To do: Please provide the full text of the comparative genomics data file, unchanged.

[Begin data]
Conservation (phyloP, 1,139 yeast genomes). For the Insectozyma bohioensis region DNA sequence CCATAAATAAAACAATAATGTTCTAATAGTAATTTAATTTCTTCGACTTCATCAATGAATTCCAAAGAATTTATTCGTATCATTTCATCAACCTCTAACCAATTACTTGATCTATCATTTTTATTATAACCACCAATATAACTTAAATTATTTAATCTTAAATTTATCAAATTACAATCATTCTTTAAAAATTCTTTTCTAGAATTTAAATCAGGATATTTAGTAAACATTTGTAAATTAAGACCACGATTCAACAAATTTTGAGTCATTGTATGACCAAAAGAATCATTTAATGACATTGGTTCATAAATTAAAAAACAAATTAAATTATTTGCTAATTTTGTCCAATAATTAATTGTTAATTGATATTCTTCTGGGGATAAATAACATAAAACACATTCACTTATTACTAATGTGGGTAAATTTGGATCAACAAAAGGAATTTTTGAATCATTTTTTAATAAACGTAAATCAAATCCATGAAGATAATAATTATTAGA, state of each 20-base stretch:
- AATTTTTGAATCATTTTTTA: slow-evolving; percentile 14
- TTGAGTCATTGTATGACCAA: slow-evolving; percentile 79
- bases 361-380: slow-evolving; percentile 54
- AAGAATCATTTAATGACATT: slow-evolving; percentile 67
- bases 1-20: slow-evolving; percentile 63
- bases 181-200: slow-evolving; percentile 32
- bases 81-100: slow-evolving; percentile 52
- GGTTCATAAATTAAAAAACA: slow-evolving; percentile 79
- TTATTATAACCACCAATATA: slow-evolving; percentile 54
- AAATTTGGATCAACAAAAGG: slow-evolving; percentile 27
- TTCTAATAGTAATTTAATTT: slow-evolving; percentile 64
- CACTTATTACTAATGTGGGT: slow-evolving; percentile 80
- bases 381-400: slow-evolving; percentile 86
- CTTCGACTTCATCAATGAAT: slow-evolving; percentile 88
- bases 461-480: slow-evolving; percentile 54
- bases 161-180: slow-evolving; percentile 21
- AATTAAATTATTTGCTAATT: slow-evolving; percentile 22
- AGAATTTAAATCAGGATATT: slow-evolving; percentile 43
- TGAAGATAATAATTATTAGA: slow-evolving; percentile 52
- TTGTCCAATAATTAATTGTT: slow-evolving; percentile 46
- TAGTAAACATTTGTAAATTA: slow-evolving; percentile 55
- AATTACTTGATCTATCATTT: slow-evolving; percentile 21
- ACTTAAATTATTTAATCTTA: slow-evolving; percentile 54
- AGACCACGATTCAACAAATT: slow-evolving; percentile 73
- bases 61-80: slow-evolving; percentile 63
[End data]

Conservation (phyloP, 1,139 yeast genomes). For the Insectozyma bohioensis region DNA sequence CCATAAATAAAACAATAATGTTCTAATAGTAATTTAATTTCTTCGACTTCATCAATGAATTCCAAAGAATTTATTCGTATCATTTCATCAACCTCTAACCAATTACTTGATCTATCATTTTTATTATAACCACCAATATAACTTAAATTATTTAATCTTAAATTTATCAAATTACAATCATTCTTTAAAAATTCTTTTCTAGAATTTAAATCAGGATATTTAGTAAACATTTGTAAATTAAGACCACGATTCAACAAATTTTGAGTCATTGTATGACCAAAAGAATCATTTAATGACATTGGTTCATAAATTAAAAAACAAATTAAATTATTTGCTAATTTTGTCCAATAATTAATTGTTAATTGATATTCTTCTGGGGATAAATAACATAAAACACATTCACTTATTACTAATGTGGGTAAATTTGGATCAACAAAAGGAATTTTTGAATCATTTTTTAATAAACGTAAATCAAATCCATGAAGATAATAATTATTAGA, state of each 20-base stretch:
- AATTTTTGAATCATTTTTTA: slow-evolving; percentile 14
- TTGAGTCATTGTATGACCAA: slow-evolving; percentile 79
- bases 361-380: slow-evolving; percentile 54
- AAGAATCATTTAATGACATT: slow-evolving; percentile 67
- bases 1-20: slow-evolving; percentile 63
- bases 181-200: slow-evolving; percentile 32
- bases 81-100: slow-evolving; percentile 52
- GGTTCATAAATTAAAAAACA: slow-evolving; percentile 79
- TTATTATAACCACCAATATA: slow-evolving; percentile 54
- AAATTTGGATCAACAAAAGG: slow-evolving; percentile 27
- TTCTAATAGTAATTTAATTT: slow-evolving; percentile 64
- CACTTATTACTAATGTGGGT: slow-evolving; percentile 80
- bases 381-400: slow-evolving; percentile 86
- CTTCGACTTCATCAATGAAT: slow-evolving; percentile 88
- bases 461-480: slow-evolving; percentile 54
- bases 161-180: slow-evolving; percentile 21
- AATTAAATTATTTGCTAATT: slow-evolving; percentile 22
- AGAATTTAAATCAGGATATT: slow-evolving; percentile 43
- TGAAGATAATAATTATTAGA: slow-evolving; percentile 52
- TTGTCCAATAATTAATTGTT: slow-evolving; percentile 46
- TAGTAAACATTTGTAAATTA: slow-evolving; percentile 55
- AATTACTTGATCTATCATTT: slow-evolving; percentile 21
- ACTTAAATTATTTAATCTTA: slow-evolving; percentile 54
- AGACCACGATTCAACAAATT: slow-evolving; percentile 73
- bases 61-80: slow-evolving; percentile 63